The Galloper site, 30km off the east of England, and located next to Innogy's Greater Gabbard project, comprises 56 Siemens Gamesa Renewable Energy SWT-6.0-154 turbines.
The turbines have been uprated to a maximum output of 6.3MW, boosting the project by 17MW more than originally planned.
The first monopile foundations were installed in early December 2016, and the first turbine was installed in May 2017.
"We have generated in record time having built the offshore part of the project in a single year, which is a fantastic achievement," said Innogy project director Toby Edmonds.
Construction of the project continues with 38 turbines installed to-date.
The project was almost never-to-be after Innogy shelved plans for the site in October 2014, citing tight time scales to secure funding and qualify for the renewables obligation certificate support system that, at the time, was due to expire.
However, the developer revived the project and completed financing in October 2015. Under the RO scheme, a deadline for completion was set for March 2018.
Innogy owns the site with equity partners Macquarie Capital, the Green Investment Group (formerly Green Investment Bank) and Siemens Financial Services.
Galloper Offshore Wind Farm Installation from CHPV Media on Vimeo.
As the UK's offshore capacity increases, with the addition of Galloper, the body responsible for the nation's seabed, the Crown Estate, has announced plans to open up new areas for offshore wind developments.
It will consult with developers and stakeholders throughout 2018 to identify the scale and location of new zones.
The Crown Estate said its decision follows the publication of the government's Clean Growth Strategy and the cost reductions seen in the recent Contracts for Difference (CfD) support scheme auctions — the UK's second such tender for low-carbon technologies. The CfD system replaced the RO scheme that supported Galloper.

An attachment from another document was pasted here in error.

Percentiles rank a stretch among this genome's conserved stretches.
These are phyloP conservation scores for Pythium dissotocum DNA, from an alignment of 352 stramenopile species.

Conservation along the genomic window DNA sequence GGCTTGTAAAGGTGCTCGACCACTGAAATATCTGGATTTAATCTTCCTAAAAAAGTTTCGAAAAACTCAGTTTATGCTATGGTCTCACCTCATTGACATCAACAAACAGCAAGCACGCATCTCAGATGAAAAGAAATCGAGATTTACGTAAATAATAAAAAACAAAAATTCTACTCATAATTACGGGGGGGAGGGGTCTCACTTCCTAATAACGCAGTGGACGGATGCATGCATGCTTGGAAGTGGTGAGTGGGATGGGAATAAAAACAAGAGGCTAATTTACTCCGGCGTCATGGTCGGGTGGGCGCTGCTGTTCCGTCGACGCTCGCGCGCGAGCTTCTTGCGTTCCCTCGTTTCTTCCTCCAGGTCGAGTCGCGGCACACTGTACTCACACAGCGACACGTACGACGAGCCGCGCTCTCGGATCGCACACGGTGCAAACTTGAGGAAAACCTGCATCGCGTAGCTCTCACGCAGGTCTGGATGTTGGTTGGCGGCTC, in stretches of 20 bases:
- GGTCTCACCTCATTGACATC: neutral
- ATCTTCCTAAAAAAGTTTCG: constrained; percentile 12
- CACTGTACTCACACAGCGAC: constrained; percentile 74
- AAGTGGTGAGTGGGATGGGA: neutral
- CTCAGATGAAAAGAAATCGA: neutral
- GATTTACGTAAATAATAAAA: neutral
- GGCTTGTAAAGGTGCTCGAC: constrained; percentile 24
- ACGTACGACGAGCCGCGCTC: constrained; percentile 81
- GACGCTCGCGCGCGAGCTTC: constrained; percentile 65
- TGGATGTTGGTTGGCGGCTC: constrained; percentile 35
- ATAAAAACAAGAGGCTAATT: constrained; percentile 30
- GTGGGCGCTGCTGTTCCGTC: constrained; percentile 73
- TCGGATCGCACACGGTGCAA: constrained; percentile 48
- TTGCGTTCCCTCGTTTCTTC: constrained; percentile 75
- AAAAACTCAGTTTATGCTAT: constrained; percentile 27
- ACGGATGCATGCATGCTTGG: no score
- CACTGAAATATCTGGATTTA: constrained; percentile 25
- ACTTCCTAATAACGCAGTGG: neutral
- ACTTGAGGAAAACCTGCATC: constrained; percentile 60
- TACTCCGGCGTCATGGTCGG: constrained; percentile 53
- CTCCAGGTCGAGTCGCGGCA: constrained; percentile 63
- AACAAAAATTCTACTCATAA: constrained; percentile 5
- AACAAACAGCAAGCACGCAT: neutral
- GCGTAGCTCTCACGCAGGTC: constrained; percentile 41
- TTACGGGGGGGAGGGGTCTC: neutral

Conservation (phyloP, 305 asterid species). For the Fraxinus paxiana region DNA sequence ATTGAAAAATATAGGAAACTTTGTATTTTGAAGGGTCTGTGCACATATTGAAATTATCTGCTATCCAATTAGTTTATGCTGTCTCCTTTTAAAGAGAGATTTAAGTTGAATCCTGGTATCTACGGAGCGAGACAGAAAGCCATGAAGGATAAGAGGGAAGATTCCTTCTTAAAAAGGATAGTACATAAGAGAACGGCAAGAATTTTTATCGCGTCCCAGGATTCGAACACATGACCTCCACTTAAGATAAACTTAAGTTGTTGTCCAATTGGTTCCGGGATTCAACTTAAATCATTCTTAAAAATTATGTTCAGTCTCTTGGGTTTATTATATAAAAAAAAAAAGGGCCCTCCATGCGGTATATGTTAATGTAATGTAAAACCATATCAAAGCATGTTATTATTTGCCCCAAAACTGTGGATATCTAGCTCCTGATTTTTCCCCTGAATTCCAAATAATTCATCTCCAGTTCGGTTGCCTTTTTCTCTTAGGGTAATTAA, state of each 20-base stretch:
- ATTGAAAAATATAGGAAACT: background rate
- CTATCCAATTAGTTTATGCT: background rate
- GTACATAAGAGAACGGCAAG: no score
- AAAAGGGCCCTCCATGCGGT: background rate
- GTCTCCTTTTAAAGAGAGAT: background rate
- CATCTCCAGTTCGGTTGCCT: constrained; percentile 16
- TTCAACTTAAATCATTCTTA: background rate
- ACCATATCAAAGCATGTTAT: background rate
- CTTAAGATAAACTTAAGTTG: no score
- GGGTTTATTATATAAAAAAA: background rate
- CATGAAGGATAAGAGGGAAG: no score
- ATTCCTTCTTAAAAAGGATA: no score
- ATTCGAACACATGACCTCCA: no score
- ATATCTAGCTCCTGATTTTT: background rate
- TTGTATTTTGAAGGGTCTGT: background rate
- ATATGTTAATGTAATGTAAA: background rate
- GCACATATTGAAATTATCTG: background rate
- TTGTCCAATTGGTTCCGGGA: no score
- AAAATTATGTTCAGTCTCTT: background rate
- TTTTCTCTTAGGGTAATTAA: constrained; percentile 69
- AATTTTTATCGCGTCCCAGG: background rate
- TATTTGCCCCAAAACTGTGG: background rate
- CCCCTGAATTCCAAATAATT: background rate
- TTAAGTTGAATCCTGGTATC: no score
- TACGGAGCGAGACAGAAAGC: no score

The Clean Growth Plan said the UK could support a further 10GW of new offshore wind capacity throughout the 2020s.
Meanwhile, September's CfD auctions saw UK offshore wind costs fall to £57.50/MWh (€65/MWh) for projects entering production in 2022/23.
"Offshore wind is a fantastic UK success story. We have some of the best resources in the world and the sector is on course to meet 10% of the UK's electricity demand by 2020," said Huub den Rooijen, director of energy, minerals and infrastructure at The Crown Estate.
"With costs continuing to come down at a pace and Government looking at further opportunities for additional offshore wind deployment in the 2020s, it is the right time to consider what additional seabed rights may be needed to help secure the UK's clean energy future," den Rooijen added.
A third auction for less established renewable energy sources will be held in spring 2019, the UK's Department for Business, Energy and Industrial Strategy confirmed last month.